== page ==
In Britain, Germany and elsewhere during the nineteenth century many Protestants became concerned about social justice and felt that the church had an obligation to address oppression and injustice in the world. Early in the century men like Lord Shaftesbury had led the campaign to abolish slavery in the British Empire. Later men like Charles Kingsley and Thomas Hughes established the Christian Socialist movement. These developments coincided with a time when humanism and so-called rationalist forces were challenging the authority of the Bible and organised religion. Movements like Christian Socialism were seen as a way of making Christianity more relevant and appealing in that more sceptical age.

Leo XIII, although head of his own oppressive system, also recognised that he might bolster support for Romanism if he spoke out in favour of the lower classes. In 1891 he issued the encyclical Rerum Novarum, on the conditions of the working classes. He spoke of the need to respect workers and to protect their dignity and rights. But the encyclical was not just about the rights of man. It also sought to promote the authority of the Church. It included these words: “All Catholics must make themselves felt as active elements in daily political Feature – The Papacy life in countries where they live. All Catholics should exert their power to cause the Constitutions of States to be modelled on the principles of the Church.” The Catholic political parties that began to be established throughout the world from this time were able to build on the teachings of this encyclical to develop a platform that was to prove remarkably successful in the twentieth century, although, ironically, not in Italy until after World War II. Again, the Papacy can be clearly seen as adapting policy to the new democratic world.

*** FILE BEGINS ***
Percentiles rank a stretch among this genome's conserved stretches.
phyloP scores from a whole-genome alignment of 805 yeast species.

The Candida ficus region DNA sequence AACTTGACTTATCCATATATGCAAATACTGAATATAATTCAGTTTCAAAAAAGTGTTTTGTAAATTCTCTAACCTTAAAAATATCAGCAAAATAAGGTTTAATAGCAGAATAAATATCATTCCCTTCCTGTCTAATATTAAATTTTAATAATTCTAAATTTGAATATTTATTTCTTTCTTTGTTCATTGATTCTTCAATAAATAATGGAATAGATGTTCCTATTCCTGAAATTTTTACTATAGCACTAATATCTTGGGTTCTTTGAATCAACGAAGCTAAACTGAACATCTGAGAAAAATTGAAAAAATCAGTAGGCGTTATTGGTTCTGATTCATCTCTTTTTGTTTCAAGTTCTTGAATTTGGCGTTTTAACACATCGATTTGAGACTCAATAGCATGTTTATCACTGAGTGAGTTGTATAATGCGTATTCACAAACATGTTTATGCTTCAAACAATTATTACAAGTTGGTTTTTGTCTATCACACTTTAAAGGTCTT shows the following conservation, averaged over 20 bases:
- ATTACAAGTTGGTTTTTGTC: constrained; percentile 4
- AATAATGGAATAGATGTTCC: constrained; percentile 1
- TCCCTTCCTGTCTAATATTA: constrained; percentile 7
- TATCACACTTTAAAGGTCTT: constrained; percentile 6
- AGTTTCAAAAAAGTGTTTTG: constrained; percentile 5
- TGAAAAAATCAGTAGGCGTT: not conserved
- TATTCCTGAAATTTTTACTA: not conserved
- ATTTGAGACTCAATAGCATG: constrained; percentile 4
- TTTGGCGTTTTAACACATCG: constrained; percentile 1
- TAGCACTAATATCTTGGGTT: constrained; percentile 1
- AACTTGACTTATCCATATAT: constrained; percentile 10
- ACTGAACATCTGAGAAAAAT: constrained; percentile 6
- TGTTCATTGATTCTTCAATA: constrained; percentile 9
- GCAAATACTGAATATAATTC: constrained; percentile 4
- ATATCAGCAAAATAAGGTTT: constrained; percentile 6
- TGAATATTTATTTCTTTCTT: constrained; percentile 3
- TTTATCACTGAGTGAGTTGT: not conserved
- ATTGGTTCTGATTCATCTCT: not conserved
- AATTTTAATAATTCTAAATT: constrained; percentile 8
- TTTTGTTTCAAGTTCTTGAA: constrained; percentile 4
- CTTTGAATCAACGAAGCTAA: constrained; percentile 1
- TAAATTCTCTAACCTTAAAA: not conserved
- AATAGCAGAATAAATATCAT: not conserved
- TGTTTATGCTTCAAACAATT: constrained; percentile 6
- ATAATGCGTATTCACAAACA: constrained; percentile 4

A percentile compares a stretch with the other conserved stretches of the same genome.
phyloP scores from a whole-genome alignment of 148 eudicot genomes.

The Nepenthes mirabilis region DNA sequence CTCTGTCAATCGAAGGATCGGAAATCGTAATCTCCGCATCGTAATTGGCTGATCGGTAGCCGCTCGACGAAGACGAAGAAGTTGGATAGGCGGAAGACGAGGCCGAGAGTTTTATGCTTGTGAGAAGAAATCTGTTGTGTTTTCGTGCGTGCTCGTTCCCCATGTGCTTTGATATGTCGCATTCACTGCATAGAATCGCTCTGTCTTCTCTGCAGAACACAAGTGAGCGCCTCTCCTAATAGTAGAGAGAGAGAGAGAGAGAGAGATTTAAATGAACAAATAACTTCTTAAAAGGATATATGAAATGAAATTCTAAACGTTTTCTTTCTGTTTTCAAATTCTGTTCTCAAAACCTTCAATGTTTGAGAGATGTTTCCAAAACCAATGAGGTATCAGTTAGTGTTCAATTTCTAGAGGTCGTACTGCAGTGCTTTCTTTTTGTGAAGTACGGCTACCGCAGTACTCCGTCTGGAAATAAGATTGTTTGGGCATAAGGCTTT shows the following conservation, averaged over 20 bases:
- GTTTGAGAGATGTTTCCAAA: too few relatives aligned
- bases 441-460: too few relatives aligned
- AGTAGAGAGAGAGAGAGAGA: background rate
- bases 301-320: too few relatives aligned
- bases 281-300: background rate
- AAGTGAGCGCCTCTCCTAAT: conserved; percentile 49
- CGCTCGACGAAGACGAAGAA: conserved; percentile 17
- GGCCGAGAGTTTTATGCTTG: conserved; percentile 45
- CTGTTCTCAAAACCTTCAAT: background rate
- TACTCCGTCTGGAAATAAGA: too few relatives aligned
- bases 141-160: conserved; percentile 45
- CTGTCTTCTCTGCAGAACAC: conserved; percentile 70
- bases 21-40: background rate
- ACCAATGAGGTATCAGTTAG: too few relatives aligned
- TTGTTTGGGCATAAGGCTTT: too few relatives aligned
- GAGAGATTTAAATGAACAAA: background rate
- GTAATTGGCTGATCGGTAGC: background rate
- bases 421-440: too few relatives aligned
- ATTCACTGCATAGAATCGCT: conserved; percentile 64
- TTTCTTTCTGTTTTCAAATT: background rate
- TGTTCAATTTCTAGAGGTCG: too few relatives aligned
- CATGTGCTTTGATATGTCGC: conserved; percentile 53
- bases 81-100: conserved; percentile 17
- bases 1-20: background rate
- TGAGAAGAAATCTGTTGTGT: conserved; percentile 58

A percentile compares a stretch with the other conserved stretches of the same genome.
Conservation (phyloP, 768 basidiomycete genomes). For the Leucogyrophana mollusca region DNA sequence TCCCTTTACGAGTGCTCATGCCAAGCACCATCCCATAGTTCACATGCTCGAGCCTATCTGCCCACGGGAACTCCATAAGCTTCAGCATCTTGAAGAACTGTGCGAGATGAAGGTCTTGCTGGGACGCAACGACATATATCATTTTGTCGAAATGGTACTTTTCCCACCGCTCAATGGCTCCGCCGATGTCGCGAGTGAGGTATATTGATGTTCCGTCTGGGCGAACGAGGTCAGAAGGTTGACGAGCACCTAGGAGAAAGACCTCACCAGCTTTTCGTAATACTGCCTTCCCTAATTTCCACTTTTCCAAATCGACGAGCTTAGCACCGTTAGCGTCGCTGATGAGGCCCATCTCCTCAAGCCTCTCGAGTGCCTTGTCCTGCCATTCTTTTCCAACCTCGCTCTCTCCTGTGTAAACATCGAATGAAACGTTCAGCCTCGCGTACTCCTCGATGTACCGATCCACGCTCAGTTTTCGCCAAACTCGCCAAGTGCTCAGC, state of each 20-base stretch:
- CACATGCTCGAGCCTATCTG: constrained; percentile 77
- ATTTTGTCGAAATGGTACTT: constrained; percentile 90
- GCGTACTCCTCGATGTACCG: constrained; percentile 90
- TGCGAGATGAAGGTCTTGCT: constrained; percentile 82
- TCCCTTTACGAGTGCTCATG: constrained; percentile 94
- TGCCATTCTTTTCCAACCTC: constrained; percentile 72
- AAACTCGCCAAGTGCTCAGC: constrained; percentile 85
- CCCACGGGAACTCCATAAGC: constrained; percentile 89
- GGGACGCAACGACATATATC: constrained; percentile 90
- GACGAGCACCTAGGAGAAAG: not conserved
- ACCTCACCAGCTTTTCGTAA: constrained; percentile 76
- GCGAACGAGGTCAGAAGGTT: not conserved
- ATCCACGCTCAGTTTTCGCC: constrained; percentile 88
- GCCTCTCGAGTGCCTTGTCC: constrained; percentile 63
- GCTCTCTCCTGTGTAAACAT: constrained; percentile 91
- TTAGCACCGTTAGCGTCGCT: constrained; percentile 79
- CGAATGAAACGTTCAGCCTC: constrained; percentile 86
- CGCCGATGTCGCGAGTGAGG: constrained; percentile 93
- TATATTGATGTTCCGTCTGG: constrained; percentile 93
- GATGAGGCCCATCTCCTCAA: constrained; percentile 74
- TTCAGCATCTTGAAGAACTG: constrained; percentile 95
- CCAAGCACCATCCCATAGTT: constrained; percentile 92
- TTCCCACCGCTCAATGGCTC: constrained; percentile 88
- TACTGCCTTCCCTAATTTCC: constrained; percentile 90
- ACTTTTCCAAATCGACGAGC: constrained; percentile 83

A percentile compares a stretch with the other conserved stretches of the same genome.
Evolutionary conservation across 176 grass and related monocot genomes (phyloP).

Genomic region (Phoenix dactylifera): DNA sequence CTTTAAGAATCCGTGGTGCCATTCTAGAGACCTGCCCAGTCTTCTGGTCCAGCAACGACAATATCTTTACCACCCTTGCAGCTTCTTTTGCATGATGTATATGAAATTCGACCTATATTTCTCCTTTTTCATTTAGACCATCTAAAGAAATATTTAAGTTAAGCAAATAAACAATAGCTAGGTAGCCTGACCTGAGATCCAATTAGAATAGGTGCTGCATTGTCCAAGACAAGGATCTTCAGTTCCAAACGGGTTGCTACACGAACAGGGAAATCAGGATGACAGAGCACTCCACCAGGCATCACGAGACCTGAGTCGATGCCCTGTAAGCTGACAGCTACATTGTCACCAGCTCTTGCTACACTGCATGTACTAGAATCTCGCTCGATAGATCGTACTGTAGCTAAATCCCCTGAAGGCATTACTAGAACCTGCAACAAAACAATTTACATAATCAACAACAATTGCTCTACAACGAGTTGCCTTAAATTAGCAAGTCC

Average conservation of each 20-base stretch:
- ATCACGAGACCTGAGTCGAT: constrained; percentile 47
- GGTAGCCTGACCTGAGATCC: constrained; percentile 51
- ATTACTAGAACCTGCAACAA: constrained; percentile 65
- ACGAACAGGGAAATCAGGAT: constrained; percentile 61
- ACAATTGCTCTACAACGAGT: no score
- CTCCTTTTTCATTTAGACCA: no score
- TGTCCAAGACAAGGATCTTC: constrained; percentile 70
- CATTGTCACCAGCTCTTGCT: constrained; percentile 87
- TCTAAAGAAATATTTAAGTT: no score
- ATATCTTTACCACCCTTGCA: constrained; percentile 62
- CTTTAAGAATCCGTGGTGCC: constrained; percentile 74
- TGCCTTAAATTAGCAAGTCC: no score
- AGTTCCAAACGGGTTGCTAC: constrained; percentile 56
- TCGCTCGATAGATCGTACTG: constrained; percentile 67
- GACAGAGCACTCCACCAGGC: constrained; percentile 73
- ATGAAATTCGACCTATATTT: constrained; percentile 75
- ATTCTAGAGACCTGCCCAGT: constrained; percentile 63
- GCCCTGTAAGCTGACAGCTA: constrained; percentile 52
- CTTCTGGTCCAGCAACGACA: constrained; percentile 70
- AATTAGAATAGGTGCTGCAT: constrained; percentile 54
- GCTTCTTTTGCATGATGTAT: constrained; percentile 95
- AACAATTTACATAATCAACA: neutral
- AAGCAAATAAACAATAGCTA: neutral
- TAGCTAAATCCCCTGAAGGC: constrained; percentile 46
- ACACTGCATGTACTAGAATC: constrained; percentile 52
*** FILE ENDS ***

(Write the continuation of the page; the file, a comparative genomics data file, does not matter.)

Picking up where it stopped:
“I Sit a Queen, and am no Widow”

The rhetoric of Rerum Novarum and Leo XIII’s political pragmatism should not be mistaken as signs of a fundamental shift in Papal aspirations. The Papacy retained its conviction that it was preeminent in the world. When Leo died in 1903, Pius X succeeded him. In 1895 that man, when Archbishop of Venice, had said, “The Pope is not only the representative of Jesus Christ, but he is Jesus Christ Himself hidden under the veil of the flesh. Does the Pope speak? It is Jesus Christ who speaks. Does the Pope accord a favour or pronounce an anathema? It is Jesus Christ who pronounces the anathema or accords the favour. So that when the Pope speaks we have no business to examine. We have only to obey. We have no right to criticise his decisions or discuss his commands. Therefore everyone who would wear the crown ought to submit himself to divine right” (quoted in The Catholic National, July 1895).